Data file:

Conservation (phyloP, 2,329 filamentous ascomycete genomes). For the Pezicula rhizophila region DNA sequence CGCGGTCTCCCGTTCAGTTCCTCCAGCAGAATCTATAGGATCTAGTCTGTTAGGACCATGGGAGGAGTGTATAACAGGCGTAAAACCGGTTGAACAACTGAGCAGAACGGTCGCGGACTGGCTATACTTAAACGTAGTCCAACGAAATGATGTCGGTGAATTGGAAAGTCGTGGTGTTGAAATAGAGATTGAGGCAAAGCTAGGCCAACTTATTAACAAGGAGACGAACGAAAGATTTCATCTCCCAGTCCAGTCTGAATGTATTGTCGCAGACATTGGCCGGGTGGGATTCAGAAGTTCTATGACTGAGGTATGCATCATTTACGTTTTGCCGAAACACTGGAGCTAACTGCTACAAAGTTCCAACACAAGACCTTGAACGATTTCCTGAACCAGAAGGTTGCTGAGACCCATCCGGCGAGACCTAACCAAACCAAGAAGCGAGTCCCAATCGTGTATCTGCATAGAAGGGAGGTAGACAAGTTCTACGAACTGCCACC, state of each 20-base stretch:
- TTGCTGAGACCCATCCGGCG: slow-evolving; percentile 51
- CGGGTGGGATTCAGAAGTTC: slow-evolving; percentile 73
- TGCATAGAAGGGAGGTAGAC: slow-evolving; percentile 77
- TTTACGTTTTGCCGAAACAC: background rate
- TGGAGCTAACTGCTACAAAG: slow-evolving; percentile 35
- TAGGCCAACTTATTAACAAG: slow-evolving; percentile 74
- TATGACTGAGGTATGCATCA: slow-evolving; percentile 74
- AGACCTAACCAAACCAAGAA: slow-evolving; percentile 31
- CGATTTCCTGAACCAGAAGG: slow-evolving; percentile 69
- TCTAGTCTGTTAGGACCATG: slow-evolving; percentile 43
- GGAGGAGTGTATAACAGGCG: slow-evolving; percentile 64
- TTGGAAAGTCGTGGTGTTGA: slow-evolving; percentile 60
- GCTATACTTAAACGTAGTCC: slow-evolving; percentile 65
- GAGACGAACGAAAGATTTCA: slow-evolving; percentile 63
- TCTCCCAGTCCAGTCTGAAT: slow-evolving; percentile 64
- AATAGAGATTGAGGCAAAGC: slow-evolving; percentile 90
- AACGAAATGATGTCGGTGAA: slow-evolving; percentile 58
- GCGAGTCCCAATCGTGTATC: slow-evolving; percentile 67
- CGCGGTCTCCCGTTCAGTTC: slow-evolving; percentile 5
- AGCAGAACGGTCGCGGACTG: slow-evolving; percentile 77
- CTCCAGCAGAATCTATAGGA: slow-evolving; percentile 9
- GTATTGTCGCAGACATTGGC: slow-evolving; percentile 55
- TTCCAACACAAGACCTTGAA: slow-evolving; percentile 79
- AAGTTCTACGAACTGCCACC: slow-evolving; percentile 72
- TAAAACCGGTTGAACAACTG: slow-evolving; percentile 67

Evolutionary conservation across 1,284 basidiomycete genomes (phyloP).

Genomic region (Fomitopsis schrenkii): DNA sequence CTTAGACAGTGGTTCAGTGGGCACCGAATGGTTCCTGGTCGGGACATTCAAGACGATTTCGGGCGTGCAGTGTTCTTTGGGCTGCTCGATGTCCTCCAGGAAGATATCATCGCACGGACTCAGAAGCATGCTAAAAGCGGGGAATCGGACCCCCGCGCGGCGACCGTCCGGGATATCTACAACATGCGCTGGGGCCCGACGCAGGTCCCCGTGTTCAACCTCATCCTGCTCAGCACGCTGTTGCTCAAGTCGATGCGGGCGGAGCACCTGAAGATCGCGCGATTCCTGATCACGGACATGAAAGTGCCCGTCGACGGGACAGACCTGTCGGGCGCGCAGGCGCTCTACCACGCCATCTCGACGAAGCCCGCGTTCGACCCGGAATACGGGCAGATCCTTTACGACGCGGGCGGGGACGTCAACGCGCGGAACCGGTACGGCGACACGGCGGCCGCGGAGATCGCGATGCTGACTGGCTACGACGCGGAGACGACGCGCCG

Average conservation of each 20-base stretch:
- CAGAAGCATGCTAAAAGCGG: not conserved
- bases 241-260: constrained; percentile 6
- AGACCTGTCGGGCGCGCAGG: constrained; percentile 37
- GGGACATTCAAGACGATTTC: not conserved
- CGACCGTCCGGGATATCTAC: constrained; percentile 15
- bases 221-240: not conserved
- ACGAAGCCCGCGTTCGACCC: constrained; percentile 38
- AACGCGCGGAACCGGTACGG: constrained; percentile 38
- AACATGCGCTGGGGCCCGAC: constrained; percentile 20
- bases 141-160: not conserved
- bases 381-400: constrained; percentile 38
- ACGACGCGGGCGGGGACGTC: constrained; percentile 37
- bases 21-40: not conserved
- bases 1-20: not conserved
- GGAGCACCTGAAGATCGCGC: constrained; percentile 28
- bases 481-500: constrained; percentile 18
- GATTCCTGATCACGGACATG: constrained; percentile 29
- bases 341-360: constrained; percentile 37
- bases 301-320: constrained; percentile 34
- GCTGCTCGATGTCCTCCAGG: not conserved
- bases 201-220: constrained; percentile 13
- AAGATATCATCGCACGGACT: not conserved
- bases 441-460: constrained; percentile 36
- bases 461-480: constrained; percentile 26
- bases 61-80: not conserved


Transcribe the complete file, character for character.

Conservation (phyloP, 2,329 filamentous ascomycete genomes). For the Pezicula rhizophila region DNA sequence CGCGGTCTCCCGTTCAGTTCCTCCAGCAGAATCTATAGGATCTAGTCTGTTAGGACCATGGGAGGAGTGTATAACAGGCGTAAAACCGGTTGAACAACTGAGCAGAACGGTCGCGGACTGGCTATACTTAAACGTAGTCCAACGAAATGATGTCGGTGAATTGGAAAGTCGTGGTGTTGAAATAGAGATTGAGGCAAAGCTAGGCCAACTTATTAACAAGGAGACGAACGAAAGATTTCATCTCCCAGTCCAGTCTGAATGTATTGTCGCAGACATTGGCCGGGTGGGATTCAGAAGTTCTATGACTGAGGTATGCATCATTTACGTTTTGCCGAAACACTGGAGCTAACTGCTACAAAGTTCCAACACAAGACCTTGAACGATTTCCTGAACCAGAAGGTTGCTGAGACCCATCCGGCGAGACCTAACCAAACCAAGAAGCGAGTCCCAATCGTGTATCTGCATAGAAGGGAGGTAGACAAGTTCTACGAACTGCCACC, state of each 20-base stretch:
- TTGCTGAGACCCATCCGGCG: slow-evolving; percentile 51
- CGGGTGGGATTCAGAAGTTC: slow-evolving; percentile 73
- TGCATAGAAGGGAGGTAGAC: slow-evolving; percentile 77
- TTTACGTTTTGCCGAAACAC: background rate
- TGGAGCTAACTGCTACAAAG: slow-evolving; percentile 35
- TAGGCCAACTTATTAACAAG: slow-evolving; percentile 74
- TATGACTGAGGTATGCATCA: slow-evolving; percentile 74
- AGACCTAACCAAACCAAGAA: slow-evolving; percentile 31
- CGATTTCCTGAACCAGAAGG: slow-evolving; percentile 69
- TCTAGTCTGTTAGGACCATG: slow-evolving; percentile 43
- GGAGGAGTGTATAACAGGCG: slow-evolving; percentile 64
- TTGGAAAGTCGTGGTGTTGA: slow-evolving; percentile 60
- GCTATACTTAAACGTAGTCC: slow-evolving; percentile 65
- GAGACGAACGAAAGATTTCA: slow-evolving; percentile 63
- TCTCCCAGTCCAGTCTGAAT: slow-evolving; percentile 64
- AATAGAGATTGAGGCAAAGC: slow-evolving; percentile 90
- AACGAAATGATGTCGGTGAA: slow-evolving; percentile 58
- GCGAGTCCCAATCGTGTATC: slow-evolving; percentile 67
- CGCGGTCTCCCGTTCAGTTC: slow-evolving; percentile 5
- AGCAGAACGGTCGCGGACTG: slow-evolving; percentile 77
- CTCCAGCAGAATCTATAGGA: slow-evolving; percentile 9
- GTATTGTCGCAGACATTGGC: slow-evolving; percentile 55
- TTCCAACACAAGACCTTGAA: slow-evolving; percentile 79
- AAGTTCTACGAACTGCCACC: slow-evolving; percentile 72
- TAAAACCGGTTGAACAACTG: slow-evolving; percentile 67

Evolutionary conservation across 1,284 basidiomycete genomes (phyloP).

Genomic region (Fomitopsis schrenkii): DNA sequence CTTAGACAGTGGTTCAGTGGGCACCGAATGGTTCCTGGTCGGGACATTCAAGACGATTTCGGGCGTGCAGTGTTCTTTGGGCTGCTCGATGTCCTCCAGGAAGATATCATCGCACGGACTCAGAAGCATGCTAAAAGCGGGGAATCGGACCCCCGCGCGGCGACCGTCCGGGATATCTACAACATGCGCTGGGGCCCGACGCAGGTCCCCGTGTTCAACCTCATCCTGCTCAGCACGCTGTTGCTCAAGTCGATGCGGGCGGAGCACCTGAAGATCGCGCGATTCCTGATCACGGACATGAAAGTGCCCGTCGACGGGACAGACCTGTCGGGCGCGCAGGCGCTCTACCACGCCATCTCGACGAAGCCCGCGTTCGACCCGGAATACGGGCAGATCCTTTACGACGCGGGCGGGGACGTCAACGCGCGGAACCGGTACGGCGACACGGCGGCCGCGGAGATCGCGATGCTGACTGGCTACGACGCGGAGACGACGCGCCG

Average conservation of each 20-base stretch:
- CAGAAGCATGCTAAAAGCGG: not conserved
- bases 241-260: constrained; percentile 6
- AGACCTGTCGGGCGCGCAGG: constrained; percentile 37
- GGGACATTCAAGACGATTTC: not conserved
- CGACCGTCCGGGATATCTAC: constrained; percentile 15
- bases 221-240: not conserved
- ACGAAGCCCGCGTTCGACCC: constrained; percentile 38
- AACGCGCGGAACCGGTACGG: constrained; percentile 38
- AACATGCGCTGGGGCCCGAC: constrained; percentile 20
- bases 141-160: not conserved
- bases 381-400: constrained; percentile 38
- ACGACGCGGGCGGGGACGTC: constrained; percentile 37
- bases 21-40: not conserved
- bases 1-20: not conserved
- GGAGCACCTGAAGATCGCGC: constrained; percentile 28
- bases 481-500: constrained; percentile 18
- GATTCCTGATCACGGACATG: constrained; percentile 29
- bases 341-360: constrained; percentile 37
- bases 301-320: constrained; percentile 34
- GCTGCTCGATGTCCTCCAGG: not conserved
- bases 201-220: constrained; percentile 13
- AAGATATCATCGCACGGACT: not conserved
- bases 441-460: constrained; percentile 36
- bases 461-480: constrained; percentile 26
- bases 61-80: not conserved